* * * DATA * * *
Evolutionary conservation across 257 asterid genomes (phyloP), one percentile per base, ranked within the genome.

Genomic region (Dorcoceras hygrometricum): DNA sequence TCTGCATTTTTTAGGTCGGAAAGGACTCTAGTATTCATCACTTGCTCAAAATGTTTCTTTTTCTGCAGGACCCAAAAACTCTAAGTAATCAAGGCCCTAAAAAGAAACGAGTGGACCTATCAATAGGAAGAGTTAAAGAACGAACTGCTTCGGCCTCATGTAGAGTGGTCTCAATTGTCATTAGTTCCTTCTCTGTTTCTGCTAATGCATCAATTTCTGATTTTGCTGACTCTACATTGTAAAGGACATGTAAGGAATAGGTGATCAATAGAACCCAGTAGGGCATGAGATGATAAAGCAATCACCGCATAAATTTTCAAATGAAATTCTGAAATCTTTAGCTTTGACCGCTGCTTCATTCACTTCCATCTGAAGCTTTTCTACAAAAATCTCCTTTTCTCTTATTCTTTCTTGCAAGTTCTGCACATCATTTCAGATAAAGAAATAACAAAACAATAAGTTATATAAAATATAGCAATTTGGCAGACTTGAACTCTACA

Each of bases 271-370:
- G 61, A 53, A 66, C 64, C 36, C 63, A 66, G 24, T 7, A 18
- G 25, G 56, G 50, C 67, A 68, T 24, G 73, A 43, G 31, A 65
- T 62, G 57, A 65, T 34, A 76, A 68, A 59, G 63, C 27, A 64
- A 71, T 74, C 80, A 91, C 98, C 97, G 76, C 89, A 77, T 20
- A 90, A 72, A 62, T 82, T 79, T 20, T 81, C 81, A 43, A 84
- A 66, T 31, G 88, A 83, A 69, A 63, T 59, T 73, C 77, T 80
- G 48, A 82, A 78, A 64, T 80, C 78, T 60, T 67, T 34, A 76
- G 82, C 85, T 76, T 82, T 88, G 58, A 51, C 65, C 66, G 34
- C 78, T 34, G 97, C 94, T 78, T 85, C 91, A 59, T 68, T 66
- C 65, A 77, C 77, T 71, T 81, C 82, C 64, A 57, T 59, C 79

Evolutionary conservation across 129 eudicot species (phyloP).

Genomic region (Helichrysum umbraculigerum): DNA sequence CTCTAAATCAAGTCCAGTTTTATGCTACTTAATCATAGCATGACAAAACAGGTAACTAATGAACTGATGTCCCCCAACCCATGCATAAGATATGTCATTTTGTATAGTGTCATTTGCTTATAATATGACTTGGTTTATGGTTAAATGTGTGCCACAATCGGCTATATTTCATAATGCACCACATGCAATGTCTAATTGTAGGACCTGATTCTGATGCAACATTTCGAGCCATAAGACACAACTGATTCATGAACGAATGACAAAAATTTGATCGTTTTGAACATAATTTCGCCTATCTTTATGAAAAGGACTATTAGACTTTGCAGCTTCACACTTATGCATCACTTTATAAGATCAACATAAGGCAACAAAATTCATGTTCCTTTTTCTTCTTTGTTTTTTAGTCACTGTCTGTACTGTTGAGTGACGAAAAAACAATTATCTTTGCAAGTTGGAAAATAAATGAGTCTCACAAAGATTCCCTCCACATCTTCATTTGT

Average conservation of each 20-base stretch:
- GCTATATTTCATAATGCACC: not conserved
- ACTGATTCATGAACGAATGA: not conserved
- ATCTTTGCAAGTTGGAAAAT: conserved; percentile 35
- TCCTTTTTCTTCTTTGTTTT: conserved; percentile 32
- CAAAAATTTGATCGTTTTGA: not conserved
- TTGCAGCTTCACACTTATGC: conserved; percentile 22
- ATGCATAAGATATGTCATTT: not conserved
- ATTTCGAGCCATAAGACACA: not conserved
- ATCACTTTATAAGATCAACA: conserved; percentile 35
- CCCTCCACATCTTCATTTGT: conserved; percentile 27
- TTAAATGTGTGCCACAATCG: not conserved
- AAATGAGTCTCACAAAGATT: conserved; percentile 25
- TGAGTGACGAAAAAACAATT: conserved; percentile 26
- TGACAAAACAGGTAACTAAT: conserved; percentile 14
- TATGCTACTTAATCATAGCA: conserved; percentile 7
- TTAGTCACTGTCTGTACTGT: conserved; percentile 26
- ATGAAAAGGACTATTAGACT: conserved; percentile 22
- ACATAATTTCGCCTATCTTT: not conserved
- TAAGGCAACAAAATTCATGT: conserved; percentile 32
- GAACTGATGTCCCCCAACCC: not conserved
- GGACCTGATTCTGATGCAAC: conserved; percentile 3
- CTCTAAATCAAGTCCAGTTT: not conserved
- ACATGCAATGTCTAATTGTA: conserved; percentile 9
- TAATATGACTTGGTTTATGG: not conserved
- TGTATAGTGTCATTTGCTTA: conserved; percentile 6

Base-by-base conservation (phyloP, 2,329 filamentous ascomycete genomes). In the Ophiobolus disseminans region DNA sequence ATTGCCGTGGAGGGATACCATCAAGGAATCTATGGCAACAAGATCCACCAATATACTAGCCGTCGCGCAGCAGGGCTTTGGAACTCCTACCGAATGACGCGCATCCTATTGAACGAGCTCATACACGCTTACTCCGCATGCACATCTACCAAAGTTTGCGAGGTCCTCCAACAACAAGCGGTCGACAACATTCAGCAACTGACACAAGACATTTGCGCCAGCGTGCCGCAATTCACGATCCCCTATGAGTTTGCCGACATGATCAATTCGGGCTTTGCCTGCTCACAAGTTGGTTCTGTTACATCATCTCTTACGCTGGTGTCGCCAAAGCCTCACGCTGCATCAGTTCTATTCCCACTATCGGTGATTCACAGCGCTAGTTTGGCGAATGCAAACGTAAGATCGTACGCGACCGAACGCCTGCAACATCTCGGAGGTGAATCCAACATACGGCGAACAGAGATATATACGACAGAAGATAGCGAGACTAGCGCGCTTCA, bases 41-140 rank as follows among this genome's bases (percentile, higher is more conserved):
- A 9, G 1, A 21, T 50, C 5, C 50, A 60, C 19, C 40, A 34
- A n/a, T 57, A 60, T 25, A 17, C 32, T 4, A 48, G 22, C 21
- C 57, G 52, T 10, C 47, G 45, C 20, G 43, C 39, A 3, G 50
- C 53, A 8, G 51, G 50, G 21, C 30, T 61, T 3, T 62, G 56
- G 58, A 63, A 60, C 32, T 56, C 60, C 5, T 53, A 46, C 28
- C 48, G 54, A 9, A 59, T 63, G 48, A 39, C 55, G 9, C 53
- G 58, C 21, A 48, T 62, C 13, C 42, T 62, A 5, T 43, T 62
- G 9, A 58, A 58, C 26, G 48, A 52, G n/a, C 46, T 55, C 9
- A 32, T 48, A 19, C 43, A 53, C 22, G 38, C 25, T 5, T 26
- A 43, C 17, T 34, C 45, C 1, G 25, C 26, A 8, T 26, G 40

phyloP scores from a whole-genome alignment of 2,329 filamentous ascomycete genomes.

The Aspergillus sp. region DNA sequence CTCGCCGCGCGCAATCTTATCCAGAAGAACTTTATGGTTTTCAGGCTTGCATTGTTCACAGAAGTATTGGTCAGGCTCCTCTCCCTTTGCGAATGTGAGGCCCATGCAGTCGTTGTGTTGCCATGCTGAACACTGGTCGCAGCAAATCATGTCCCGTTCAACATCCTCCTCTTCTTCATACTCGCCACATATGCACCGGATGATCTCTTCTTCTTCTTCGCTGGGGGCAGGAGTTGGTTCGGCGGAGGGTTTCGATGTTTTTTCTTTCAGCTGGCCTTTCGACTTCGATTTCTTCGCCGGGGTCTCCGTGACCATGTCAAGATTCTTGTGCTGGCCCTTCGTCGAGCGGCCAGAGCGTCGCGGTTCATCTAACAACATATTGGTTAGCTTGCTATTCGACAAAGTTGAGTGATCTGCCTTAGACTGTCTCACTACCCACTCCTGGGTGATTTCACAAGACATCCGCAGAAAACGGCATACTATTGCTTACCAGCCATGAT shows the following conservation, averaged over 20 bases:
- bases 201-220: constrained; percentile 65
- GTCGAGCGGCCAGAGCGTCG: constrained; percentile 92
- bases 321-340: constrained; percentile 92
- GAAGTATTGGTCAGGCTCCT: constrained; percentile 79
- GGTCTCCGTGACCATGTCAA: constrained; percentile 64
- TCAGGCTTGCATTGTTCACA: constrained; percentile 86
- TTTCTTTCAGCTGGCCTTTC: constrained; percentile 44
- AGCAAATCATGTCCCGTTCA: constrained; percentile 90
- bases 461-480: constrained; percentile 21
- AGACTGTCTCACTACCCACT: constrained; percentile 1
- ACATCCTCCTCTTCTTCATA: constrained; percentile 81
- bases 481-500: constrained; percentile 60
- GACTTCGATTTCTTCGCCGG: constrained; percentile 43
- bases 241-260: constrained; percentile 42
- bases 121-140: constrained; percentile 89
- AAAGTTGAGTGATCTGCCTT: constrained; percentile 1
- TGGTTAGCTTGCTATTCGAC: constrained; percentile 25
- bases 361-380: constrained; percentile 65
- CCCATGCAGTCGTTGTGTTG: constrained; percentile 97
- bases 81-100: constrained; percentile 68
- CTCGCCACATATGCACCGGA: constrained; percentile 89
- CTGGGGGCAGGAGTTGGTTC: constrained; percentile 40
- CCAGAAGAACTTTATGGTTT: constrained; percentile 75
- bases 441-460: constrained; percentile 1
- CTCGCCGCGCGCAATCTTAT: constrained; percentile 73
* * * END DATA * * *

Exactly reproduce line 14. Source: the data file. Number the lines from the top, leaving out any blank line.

Evolutionary conservation across 129 eudicot species (phyloP).